Key Planning Histories of the Developing Western Tradition from the Mid-19th Century to the Early 20th Century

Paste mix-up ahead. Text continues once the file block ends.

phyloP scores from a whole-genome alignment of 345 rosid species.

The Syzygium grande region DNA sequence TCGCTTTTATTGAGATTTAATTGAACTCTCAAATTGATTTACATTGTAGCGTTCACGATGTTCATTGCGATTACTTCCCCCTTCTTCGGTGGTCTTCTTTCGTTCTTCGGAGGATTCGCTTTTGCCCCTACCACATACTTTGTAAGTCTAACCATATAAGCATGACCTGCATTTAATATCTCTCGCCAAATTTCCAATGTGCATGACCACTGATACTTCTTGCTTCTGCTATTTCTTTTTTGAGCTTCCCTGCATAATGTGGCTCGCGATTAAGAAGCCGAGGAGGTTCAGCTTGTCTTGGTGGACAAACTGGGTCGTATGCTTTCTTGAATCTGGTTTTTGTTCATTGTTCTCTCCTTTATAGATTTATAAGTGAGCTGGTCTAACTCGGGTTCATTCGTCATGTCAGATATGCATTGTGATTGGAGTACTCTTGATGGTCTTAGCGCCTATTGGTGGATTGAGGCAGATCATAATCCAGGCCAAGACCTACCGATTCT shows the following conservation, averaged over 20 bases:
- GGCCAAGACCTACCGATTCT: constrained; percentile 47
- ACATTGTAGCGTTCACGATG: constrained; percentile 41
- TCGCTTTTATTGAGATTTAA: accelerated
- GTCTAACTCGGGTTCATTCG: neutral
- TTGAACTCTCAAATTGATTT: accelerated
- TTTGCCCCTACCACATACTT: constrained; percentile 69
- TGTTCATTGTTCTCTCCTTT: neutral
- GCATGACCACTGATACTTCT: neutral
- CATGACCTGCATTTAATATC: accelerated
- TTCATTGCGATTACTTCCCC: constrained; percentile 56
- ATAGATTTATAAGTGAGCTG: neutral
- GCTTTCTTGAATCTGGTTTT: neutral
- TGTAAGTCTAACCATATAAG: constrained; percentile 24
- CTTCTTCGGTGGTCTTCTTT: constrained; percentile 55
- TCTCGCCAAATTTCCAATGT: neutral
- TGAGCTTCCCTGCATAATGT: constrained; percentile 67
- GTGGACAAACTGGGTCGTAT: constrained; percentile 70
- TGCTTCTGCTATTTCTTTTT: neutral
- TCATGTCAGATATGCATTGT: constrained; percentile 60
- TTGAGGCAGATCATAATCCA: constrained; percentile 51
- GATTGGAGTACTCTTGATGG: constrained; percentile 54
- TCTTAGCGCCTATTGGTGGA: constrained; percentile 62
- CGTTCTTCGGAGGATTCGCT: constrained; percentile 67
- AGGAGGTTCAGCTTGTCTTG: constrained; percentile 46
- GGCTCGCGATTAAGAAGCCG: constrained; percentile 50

This chapter explores three thematic histories of the planning of cities in the developing Western tradition from the mid-19th to the early20th century. The three themes are structured around K. Bosma and H. Hellinga's 1997 identification of three broadly based, thematic planning histories of the mid-to-late 19th and early 20th centuries in northern Europe, each describing a distinctive function of planning: regularization, extension, and modernism. Planning from the mid-19th century to the early 20th century was connected to a range of often interconnected interests and actors from utopian proposals to social reform concerns, from public health issues to economic development concerns. Directed towards the prevention of problems and the achievement of a better quality of life in new locations beyond the existing urban edge, urban extensions have been identified as a connected, but functionally distinctive arena for planning from the mid-19th century.